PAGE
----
Get nervous while playing.

Jason Lowe (16) of Fredonia, Kansas, US writes…
I am going to play in a PGA Junior Series in July and I get really nervous when I play against people. Can you give me some advise on this problem?

Scott Robbins:
Concentrate on your own game and on a set routine you use to hit every shot. A little nervousness is good. It means you are up to the challenge and are ready to play. I would worry more if you weren’t nervous. Junior Golf Tips

Problem staying focused during round.

Justin Beckman (16) of Garnett, KS writes…
I have a problem staying focused during a round. I will always start out my round with pars, but a soon as I make a birdie I lose my concentration and screw up the next hole. Do you have any suggestions on how to keep my concentration after having a good hole?

Scott Robbins:
Forget the past, don’t worry about the future, you can only be in control of the present. In other words, create a pre shot routine that you use to make birdies and continue to do the same thing over every single shot for the round. Do not worry or get caught up in the outcomes, concentrate on the process. Junior Golf Tips

Want to learn more about golf strategy and mental game.

Brenda in Atlanta, GA asks…
I want to learn more about golf strategy and the mental side of golf. Are there any books or websites that you recommend?

Scott Robbins:
What a great question!!!! It is encouraging to hear that you understand that there is so much more to Golf than the swing and chipping and putting. There are a lot of books and tapes on the mental side of the game. Most deal with preparing your mind to play and how to mentally treat the game as you play.
Some of the great sports psychologists that have books and or tapes out are: Dr. Richard Coop, Dr. Bob Rotella and my favorite, Dr. David Cook. All these authors can give you some great perspective on playing the game and its place in your life.
Currently, I cannot recall any books on playing strategy per se. I will research that a little farther for you. One book that comes to mind is Golf My Way by Jack Nicklaus. Not only does it talk about swing technique but it does have some playing thoughts as well.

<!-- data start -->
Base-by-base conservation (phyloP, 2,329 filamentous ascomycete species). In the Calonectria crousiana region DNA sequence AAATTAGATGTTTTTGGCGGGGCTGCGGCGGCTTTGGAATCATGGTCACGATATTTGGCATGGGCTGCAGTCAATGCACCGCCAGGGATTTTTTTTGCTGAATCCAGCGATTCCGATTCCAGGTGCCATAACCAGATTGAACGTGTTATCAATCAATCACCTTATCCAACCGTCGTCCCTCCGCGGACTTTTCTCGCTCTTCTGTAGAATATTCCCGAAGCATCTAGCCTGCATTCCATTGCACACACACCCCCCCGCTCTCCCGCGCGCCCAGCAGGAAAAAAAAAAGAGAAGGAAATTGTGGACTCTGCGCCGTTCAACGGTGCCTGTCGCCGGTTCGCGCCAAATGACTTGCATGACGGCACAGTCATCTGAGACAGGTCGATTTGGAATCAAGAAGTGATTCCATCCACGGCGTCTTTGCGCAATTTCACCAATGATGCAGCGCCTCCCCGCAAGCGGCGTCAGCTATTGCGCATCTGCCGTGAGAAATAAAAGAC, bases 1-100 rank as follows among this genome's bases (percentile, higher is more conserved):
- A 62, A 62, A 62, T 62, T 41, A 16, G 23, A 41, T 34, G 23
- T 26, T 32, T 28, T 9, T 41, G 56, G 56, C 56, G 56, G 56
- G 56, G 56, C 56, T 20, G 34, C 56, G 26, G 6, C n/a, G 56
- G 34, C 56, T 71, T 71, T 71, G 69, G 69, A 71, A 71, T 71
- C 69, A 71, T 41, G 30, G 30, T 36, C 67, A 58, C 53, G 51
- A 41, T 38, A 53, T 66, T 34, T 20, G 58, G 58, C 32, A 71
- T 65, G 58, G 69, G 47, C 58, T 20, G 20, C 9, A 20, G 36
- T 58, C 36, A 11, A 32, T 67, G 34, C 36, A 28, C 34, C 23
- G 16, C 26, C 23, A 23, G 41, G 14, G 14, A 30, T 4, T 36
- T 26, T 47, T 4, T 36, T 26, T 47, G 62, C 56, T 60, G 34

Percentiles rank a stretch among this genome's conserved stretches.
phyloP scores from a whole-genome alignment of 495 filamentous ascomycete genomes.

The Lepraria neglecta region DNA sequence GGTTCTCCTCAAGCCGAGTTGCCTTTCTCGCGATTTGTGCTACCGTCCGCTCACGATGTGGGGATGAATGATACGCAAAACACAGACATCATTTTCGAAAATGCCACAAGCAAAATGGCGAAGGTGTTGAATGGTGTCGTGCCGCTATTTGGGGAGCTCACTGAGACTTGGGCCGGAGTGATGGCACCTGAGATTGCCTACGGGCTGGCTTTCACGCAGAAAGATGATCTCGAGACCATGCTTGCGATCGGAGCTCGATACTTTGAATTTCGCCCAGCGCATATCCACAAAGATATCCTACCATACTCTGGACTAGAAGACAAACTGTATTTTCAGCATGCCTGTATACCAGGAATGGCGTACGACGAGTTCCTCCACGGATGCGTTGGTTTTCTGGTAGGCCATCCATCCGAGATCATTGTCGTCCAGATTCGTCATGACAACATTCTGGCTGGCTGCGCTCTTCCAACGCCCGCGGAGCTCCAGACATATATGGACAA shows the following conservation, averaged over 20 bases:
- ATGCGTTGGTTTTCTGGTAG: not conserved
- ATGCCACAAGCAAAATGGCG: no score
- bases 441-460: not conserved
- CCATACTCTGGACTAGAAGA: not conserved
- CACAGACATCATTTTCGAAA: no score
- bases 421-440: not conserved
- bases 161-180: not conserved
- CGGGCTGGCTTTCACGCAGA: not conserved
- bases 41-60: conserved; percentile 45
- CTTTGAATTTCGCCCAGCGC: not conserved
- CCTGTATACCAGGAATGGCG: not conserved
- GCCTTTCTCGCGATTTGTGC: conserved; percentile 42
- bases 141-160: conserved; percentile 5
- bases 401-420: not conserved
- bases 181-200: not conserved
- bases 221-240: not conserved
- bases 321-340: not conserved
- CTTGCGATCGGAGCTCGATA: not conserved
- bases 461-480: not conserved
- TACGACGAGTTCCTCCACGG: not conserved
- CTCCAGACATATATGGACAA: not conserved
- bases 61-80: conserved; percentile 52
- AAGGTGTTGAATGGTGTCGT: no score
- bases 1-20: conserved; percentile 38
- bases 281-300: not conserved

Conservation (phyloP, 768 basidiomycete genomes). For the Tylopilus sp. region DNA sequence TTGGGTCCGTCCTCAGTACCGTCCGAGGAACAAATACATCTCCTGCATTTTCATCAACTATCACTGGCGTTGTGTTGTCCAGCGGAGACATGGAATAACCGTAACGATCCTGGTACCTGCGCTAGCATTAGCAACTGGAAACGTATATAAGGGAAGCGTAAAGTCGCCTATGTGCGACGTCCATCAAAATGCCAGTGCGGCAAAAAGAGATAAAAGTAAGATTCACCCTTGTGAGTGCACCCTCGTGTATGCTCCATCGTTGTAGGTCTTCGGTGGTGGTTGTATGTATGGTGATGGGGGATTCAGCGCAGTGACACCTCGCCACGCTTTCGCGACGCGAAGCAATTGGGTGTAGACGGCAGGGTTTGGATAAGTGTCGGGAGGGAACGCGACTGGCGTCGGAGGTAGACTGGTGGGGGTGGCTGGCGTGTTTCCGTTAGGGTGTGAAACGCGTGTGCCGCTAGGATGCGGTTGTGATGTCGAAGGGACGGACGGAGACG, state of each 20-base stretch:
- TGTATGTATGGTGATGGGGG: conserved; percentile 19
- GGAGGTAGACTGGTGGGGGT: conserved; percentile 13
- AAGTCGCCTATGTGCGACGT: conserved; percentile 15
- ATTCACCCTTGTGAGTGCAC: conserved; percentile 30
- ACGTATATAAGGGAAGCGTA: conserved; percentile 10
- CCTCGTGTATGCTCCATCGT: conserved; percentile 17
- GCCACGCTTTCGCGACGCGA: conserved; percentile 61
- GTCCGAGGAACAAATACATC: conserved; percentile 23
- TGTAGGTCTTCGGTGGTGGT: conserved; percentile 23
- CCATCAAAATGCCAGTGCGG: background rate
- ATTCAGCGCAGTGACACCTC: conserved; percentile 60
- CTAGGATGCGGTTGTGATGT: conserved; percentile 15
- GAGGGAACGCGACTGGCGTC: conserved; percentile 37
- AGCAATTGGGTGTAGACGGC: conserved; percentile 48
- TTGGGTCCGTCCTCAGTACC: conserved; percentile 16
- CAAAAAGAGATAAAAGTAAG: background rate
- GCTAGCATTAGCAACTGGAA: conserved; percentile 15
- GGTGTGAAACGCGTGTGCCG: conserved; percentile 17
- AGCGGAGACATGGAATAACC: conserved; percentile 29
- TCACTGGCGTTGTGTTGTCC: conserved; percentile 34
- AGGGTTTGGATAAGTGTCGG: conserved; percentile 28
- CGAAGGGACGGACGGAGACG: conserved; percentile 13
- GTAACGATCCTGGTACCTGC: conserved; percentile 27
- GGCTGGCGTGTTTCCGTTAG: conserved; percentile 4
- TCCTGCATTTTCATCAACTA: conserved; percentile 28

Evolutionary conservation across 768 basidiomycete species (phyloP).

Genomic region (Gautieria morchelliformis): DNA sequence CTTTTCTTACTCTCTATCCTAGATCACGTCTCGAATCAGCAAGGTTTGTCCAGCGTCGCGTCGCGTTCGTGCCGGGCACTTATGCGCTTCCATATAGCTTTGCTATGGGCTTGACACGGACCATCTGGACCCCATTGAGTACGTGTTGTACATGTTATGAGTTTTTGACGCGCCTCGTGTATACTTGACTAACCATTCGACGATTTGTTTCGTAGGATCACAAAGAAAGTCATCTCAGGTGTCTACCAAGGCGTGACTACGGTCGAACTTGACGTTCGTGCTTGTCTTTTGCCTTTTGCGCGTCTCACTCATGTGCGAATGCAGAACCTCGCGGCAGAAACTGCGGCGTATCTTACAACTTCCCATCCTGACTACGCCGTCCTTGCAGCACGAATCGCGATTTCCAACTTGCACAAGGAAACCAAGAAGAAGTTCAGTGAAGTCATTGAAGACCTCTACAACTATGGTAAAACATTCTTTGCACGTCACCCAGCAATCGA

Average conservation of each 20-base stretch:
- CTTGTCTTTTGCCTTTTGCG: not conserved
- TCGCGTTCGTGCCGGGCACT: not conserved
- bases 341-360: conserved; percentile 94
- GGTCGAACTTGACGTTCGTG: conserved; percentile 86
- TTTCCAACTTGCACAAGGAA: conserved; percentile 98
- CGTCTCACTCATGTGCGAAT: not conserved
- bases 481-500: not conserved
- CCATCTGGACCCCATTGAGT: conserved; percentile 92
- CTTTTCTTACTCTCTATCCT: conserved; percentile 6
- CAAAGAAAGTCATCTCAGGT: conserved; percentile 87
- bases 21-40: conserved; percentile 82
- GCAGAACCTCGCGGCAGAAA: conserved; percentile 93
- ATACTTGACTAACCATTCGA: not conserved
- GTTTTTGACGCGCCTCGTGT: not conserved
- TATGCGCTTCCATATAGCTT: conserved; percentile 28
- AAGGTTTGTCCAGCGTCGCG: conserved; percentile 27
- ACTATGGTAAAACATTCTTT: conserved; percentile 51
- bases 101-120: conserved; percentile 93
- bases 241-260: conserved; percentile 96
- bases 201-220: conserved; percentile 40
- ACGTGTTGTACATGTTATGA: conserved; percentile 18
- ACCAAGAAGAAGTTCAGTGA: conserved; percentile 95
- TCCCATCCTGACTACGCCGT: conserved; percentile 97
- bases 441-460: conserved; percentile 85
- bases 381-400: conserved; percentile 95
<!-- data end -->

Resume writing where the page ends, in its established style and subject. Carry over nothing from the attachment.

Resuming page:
Good Luck with your golf game. Hit far and straight, hit fairways and greens, avoid hazards and make some putts! Junior Golf Tips

Why can’t I ever put together a consistent round of golf?

Jay Altringer of North Dakota writes…
I am a pretty good golfer. I shoot a couple over par each round but I should be even lower. I will be cruising to a best ever round and then I will make a stupid mistake on an easy hole which usually results in a bogey. These mistakes kill my chances at improving my handicap. Why can’t I ever put together a consistent round of golf?

Scott Robbins:
What a great question and what a great lesson you can learn for yourself from golf about your every day life. The reason we can be “cruising to a great round” and blow it on an easy hole has to do with your focus. You can and should have a game plan for every round of golf you play. Your game plan includes strategy, shots to play according to how your swing is working and preshot routines. Once your game plan and strategy (and/or goal) is established and written down, then you execute your game plan ONE SHOT AT A TIME.
The reason good rounds slip away is because we get distracted by the past (a poor executed shot or memory of a disaster in the same situation, etc.) or by the future (what will I shoot if I par in, this will be my best round ever, etc.). Stay focused on the here and now. Play only the hole in front of you, only the shot at hand. To paraphrase a great saying I have heard many times from my father, “when you have one foot in the past and one foot in the future, you don’t have a leg to stand on in the present.”
When things getting going good or bad, focus on the routine you use to hit your best shots. Observe yourself and find that physical or mental key you use to focus you on hitting a good shot. Find the best routine for you and use it.
There are a couple of authors (Sports psychologists) I suggest you obtain. One is Dr. Bob Rotella and my favorite, one of Dr. Rotella’s best student’s, Dr. David Cook. They will help with some great suggestions on staying in the here and now. Work harder at the mental game than you do at hitting practice balls. It sounds like you have that part down already. Good Luck. I’ll be watching for your name on the Junior circuits. Let me know how you are doing. Junior Golf Tips

Staying loose and focused during the round.

Justin Northcutt of Charlotte, NC writes…
I’m an 8 handicap at the TPC at Piper Glen. I really believe I could play to 2 by staying loose and focused during the round. Especially off the tee sometimes, I won’t get fully set at the top. Any suggestions?

Scott Robbins:
First, congratulations on some great playing for your age!! You can be very proud of that if you chose to. Also congratulations for the desire to make such a huge improvement from your current 8 handicap.